Chinese businesspeople see significant potential in Myanmar, particularly in the auto market after Nay Pyi Taw banned imports of right-hand drive cars, and Beijing is also pushing for a Muse-Kyaukphyu railway and cattle farms.
By SITHU AUNG MYINT | FRONTIER
THE ANNUAL China-Myanmar border trade and trade fair was held late last month in Ruili, the bustling border town in Yunnan Province opposite Myanmar’s Muse. The fair, which took place from December 26 to 30, is hosted alternately by China and Myanmar. Deputy Minister for Commerce U Aung Htoo headed a delegation from Myanmar at the event, where met with Chinese officials. Aung Htoo later spoke to the media about what was discussed at the meeting, which highlighted China’s broad-ranging interests in its economic relationship with Myanmar.
The matters raised with Aung Htoo included a request to allow Chinese-made cars to be imported by land. Myanmar policy allows agricultural machinery, heavy machinery and motorbikes to be imported through border trade but passenger vehicles must be delivered by sea.
China’s request follows Myanmar’s decision to restrict automotive import licences to left-hand drive vehicles with effect from January 1. Previously, right-hand and left-hand drive vehicles could be imported. Most of the hundreds of thousands of vehicles brought into the country since imports were liberalised in 2011 have been Japanese-made, right-hand drive vehicles, despite traffic in Myanmar driving on the right. The import of used right-hand drive vehicles from Japan seems to have dried up since January 1.
However, the market for left-hand drive cars, assembled locally and imported, is small. Only about 5,000 to 6,000 are sold each year, compared with annual sales of more than 130,000 second-hand vehicles from Japan, worth between US$600 million to $1 billion. The change in import rules has had the effect of banning imports of Japanese cars, affecting a market worth up to $1 billion a year.
The January 1 rule change gives automakers in China an advantage in the market because they mainly produce left-hand drive cars. Many leading Japanese and European automakers also have operations in China. Popular vehicles in China cost about $10,000 (about K13.5 million), a competitive price on the Myanmar market. As a result, Chinese vehicles could come to dominate the Myanmar market.
Aung Htoo suggested that Chinese vehicle makers could be allowed to open show rooms in Myanmar. If the market accepted Chinese-made cars, the ministry may consider granting permission to import them through border trade.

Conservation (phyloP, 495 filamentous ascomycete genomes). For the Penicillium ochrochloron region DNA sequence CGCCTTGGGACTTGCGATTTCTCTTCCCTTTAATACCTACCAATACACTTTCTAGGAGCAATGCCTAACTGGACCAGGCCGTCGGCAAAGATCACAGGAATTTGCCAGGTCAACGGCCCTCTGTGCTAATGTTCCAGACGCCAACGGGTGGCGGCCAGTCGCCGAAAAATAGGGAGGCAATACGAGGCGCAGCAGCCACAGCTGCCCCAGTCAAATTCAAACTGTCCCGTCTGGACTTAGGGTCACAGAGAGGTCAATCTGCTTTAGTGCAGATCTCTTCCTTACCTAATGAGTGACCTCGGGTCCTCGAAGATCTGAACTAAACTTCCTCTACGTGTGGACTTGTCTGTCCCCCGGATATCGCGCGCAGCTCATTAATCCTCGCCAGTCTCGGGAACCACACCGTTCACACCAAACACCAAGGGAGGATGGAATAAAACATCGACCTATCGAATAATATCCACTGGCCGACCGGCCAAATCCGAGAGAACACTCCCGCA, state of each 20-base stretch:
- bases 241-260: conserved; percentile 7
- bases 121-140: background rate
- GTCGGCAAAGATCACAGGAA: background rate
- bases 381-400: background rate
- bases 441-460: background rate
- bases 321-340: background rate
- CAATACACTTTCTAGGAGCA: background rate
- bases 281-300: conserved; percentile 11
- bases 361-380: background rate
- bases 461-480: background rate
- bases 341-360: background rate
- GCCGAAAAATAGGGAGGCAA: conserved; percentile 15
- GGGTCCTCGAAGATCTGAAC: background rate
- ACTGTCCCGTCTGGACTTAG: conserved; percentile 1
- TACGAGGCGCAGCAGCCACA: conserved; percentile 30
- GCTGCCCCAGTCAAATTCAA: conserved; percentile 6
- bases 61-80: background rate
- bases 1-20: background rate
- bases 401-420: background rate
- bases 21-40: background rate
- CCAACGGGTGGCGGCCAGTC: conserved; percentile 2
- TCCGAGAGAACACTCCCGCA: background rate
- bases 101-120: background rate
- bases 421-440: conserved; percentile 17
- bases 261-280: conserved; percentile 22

Another big issue that China reportedly raised at the meeting was its plan for a Muse-Mandalay-Kyaukphyu railway. It wants to build the railway as part of the Myanmar-China Economic Corridor proposed by China’s Foreign Minister Mr Wang Yi at talks with State Counsellor Daw Aung San Suu Kyi in Nay Pyi Taw last November.
The issue was raised as China nears completion on a multi-purpose transport project, with an expressway, railway and oil and gas pipelines, linking the Yunnan capital, Kunming, with Ruili.
The oil and gas pipelines link Kunming with Kyaukphyu in Rakhine State and went into operation last April after being completed in 2014. The oil pipeline allows China to achieve a long-held energy security objective of importing crude from the Middle East and Africa without having to ship it through the Strait of Malacca. China is also negotiating with Myanmar to build a deep-sea port and industrial zone at Kyaukphyu. A railway between Kyaukphyu and Kunming would be part of Chinese President Xi Jinping’s ambitious Belt and Road initiative to build trade and transport connections linking China and Asia with the Middle East, Africa and Europe.
Aung Htoo said Myanmar would probably respond favourably to China’s proposal to build the railway, adding that it could be achieved through loans and grants from China.
Beijing has also proposed developing farms in Myanmar to raise cattle for live exports to China. The proposal follows Myanmar’s decision last October to lift a ban on live cattle exports.
However, one thing that is strange about the meeting between Myanmar and Chinese officials is that it is not clear what requests Myanmar made.
Rather than relying on what China wants, Myanmar should develop its own major projects to boost the economy, which would in turn strengthen economic relations with China.